A LIVING HISTORY BLOG.

18TH CENTURY LIVING HISTORY IN AUSTRALIA.

Saturday, 14 May 2011

Smoothbore Fowlers in the New World.

the farmer’s American made fowling-piece, which he
depended on to provide game for his family and to fend off
marauding Indians. The first examples were assembled out of
foreign parts and stocked with whatever wood was available.
By the end of the eighteenth century, facilities for producing
iron and steel as well as the capabilities of American gunsmiths
to craft an entire firearm, had been developed.
However it remained far more cost and time-efficient in making
guns to use recycled parts or purchase new parts from
Europe. Fowlers produced in the eighteenth century constitute
the first guns made in America; the study of how they
were made and used is a significant part of our history.
Farmers in the agricultural eighteenth century often
had to rely on their American built fowlers and the great
number of arms in use is obvious because the majority of
the people were living on farms. Only five percent of the
people in America in 1750 lived in cities, none of which
exceeded sixteen thousand.(1) Immigrants sought land,
creating a pattern of settlement throughout the colonies of
rural farmsteads. The exception to this style of expansion
was found in the south where large plantations were created
to grow sugarcane and rice. In the north the pattern of
individual farmsteads spreading out over the countryside
and advancing in a westerly direction provided a great
demand for fowlers for hunting and defense. The wide
extent of gun ownership in America in the mid-1700s is
reflected in a statement by the Governor of Virginia, Sir
Jeffery Amherst, who wrote in 1759, “Most people in North
America have arms of their own”.(2)


These individually crafted fowlers varied in
construction from plain to elaborate, rarely equaling the
workmanship of their European counterparts, yet today are
greatly prized for their historical interest and sometimes for
their folk art appearance. Fowlers from five different regions
in America are identified in this talk and serve to illustrate an
important style of firearms from our colonial past.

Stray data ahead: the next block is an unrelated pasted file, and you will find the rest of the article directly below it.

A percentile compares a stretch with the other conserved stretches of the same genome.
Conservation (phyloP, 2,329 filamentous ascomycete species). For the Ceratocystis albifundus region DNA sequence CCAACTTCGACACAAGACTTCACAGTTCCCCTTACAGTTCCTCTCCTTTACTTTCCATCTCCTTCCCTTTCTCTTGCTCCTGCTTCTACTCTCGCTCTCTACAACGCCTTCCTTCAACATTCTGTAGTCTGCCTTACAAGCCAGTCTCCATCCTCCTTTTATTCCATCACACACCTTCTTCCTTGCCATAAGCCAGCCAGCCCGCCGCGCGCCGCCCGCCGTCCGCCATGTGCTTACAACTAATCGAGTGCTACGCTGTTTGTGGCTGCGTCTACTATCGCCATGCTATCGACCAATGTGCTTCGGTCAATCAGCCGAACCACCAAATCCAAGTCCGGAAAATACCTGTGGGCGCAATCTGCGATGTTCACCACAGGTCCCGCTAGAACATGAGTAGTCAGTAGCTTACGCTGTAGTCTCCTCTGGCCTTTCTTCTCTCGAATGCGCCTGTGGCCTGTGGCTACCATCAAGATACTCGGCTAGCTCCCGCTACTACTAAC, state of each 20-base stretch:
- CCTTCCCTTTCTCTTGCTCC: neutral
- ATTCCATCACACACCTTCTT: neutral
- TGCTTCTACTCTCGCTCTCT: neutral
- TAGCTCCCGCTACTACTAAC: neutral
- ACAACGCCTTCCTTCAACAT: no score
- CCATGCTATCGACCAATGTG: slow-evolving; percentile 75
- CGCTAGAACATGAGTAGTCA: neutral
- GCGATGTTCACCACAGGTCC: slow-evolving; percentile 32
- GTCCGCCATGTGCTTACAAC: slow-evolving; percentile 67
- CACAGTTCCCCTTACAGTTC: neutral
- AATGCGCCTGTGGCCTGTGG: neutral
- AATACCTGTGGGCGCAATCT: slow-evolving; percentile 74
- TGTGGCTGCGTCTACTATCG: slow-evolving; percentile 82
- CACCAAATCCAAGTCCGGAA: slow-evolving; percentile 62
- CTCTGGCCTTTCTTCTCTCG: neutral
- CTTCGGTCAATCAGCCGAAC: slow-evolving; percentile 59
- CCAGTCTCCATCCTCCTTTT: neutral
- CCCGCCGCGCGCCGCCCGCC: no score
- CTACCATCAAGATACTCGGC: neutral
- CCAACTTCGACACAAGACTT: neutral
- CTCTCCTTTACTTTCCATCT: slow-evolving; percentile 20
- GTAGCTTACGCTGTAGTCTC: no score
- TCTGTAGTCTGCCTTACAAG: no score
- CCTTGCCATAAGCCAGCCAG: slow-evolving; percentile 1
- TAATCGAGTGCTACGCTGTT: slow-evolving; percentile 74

In America during the eighteenth century, the
fabrication of firearms developed dramatically. Early in the century
there were few gunsmiths and the majority of the
weapons were imported from overseas, but by the end of the
1700s the number of craftsmen increased and their
capabilities grew to the extent that complete guns were being
fashioned.(3) Scarce examples from the late 1600s and early
1700s show that arms-making in America at that time
consisted mainly of assembling old or salvaged parts. Only by
the late eighteenth century did materials become available and
the expertise of gunsmiths increase enough to enable them to
fabricate a gun in its entirety. Even late in the century though,
gunsmiths found it quicker and less expensive to purchase gun
parts from Europe instead of making their own. Exceptions
exist, as shown by the guns made by members of the Hills family
in Goshen, Connecticut. They sometimes manufactured all
their own parts, including the lock and the barrel.
The population of Colonial America increased from
250,000 people, mostly along the Atlantic Seaboard, at the start
of the eighteenth century, to 5,000,000 inhabitants by the end
of the century.(4) This rapid explosion of settlers moving
westward created a great demand for weapons, and Europeanstyle
fowlers, with long barrels and flintlocks, were copied to
fill the need. These guns constituted a civilian arm, the
counterpart of today’s shotgun, and although designed for
hunting they were often pressed into military use. By
comparison, the musket made for war consisted of a sturdy
stock and a heavy barrel fitted for a bayonet, built to withstand
the rigors of combat.
The distinction between fowlers and muskets in the
eighteenth century was not always obvious. Those
manufactured from existing parts shared a common
appearance often combining aspects of both fowler and
musket. In times of Indian raids or war the family
fowling-piece served the need for a fighting gun.

Eighteenth Century American Fowlers—The First Guns Made In America

Tom Grinslade
http://asoac.org/bulletins/89_grinslade_fowler.pdf

2 comments:

Gorges Smythe said...

A lot of good reading here, especially when you include the links!

Le Loup said...

Hi Gorges. Yes, Jenny from "Call To Wings" had some questions on the subject, so I thought this might be useful to her & others.